As well as complying with the arms embargo itself, in view of the continued violations of the arms embargo by both states and individuals, as documented by the UN Monitoring Group, states should not engage in transfers of arms and related materiel to other states and foreign entities where there is a substantial risk that they will be diverted, directly or indirectly, to armed entities in Somalia. Such transfers, while technically not illegal, undermine the effectiveness of the arms embargo and are likely to lead to serious human rights abuses and violations of international humanitarian law.
Somalia has been mired in armed conflict since the collapse of the Siyad Barre government in 1991. Conflict intensified and unlawful killings of civilians increased after Ethiopian troops entered Somalia at the end of 2006 to help the TFG fight against several armed opposition groups from whom it has been seeking to regain territorial control.
UN-sponsored peace negotiations between the TFG and one opposition group, the Alliance for the Reliberation of Somalia (ARS)-Djibouti, culminated in the Djibouti Agreement entering into force in October 2008, the resignation of the TFG President Abdillahi Yusuf in December 2008, and the withdrawal of Ethiopian troops from Somalia in January 2009. The leader of the ARS-Djibouti, Sheikh Sharif Sheikh Ahmed, seen as having the potential to negotiate with other armed opposition groups, was appointed as the new President of the TFG on 30 January 2009.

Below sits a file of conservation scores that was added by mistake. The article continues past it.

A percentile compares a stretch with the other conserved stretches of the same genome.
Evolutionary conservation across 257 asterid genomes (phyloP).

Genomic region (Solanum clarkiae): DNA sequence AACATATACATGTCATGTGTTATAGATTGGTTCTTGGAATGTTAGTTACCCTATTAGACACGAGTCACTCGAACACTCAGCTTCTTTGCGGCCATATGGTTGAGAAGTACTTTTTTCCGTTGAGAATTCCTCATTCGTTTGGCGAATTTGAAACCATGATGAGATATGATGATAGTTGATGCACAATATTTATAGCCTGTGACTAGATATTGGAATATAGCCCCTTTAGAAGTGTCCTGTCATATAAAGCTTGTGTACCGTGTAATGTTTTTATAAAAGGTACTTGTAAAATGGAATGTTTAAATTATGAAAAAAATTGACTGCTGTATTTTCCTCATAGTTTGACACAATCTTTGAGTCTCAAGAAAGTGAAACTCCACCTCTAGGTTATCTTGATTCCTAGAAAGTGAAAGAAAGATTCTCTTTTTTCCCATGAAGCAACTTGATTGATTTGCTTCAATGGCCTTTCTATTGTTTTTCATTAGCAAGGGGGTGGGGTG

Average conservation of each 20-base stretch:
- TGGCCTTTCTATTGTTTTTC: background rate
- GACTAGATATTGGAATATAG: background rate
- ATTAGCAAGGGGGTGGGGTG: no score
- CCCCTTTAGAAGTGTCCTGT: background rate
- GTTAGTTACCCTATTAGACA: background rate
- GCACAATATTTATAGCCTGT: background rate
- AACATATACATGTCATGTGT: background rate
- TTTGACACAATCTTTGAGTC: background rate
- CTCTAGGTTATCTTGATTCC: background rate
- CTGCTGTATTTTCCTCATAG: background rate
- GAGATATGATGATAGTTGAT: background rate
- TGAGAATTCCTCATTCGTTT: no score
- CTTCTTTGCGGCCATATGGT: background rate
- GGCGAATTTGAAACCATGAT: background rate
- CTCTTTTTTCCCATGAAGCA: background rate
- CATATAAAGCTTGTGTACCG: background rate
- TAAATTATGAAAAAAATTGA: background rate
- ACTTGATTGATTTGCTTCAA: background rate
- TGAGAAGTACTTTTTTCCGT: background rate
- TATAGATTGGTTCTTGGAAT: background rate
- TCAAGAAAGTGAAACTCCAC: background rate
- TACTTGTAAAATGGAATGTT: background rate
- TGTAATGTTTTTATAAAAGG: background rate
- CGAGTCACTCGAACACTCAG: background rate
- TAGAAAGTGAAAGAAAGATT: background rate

Many armed opposition groups, including al-Shabaab and Hizbul Islam factions, vowed to continue fighting against the new TFG, and the small African Union peace support force (AMISOM) based in Mogadishu. On 7 May 2009, the armed opposition launched a military offensive against the Presidential Palace in Mogadishu. Hostilities continue to this day.
According to the terms of the Djibouti Agreement, the Somali armed forces now comprise a group of ex- TFG forces and ex-Alliance for the Re-liberation of Somalia (ARS) forces. The actual composition, command and control of these forces remain unclear. Militia associated with certain clan and sub-clan leaders, and ex-warlords, have also fought alongside TFG forces.
As part of the implementation of the Djibouti Agreement, a Joint Security Committee was created to oversee the ceasefire between the TFG and the ARS-Djibouti, security arrangements, the protection of humanitarian assistance and access, as well as be the interface between the international community and the TFG on all security issues. To date it has met only once.
The conflict has displaced one million people from Mogadishu in 2007 and 2008. Today, more than 500,000 are refugees in neighboring countries, some 1.3 million persons are internally displaced within Somalia and some 3.2 million are dependent on humanitarian assistance for their survival.
Source: AMNESTY INTERNATIONAL, August 11, 2009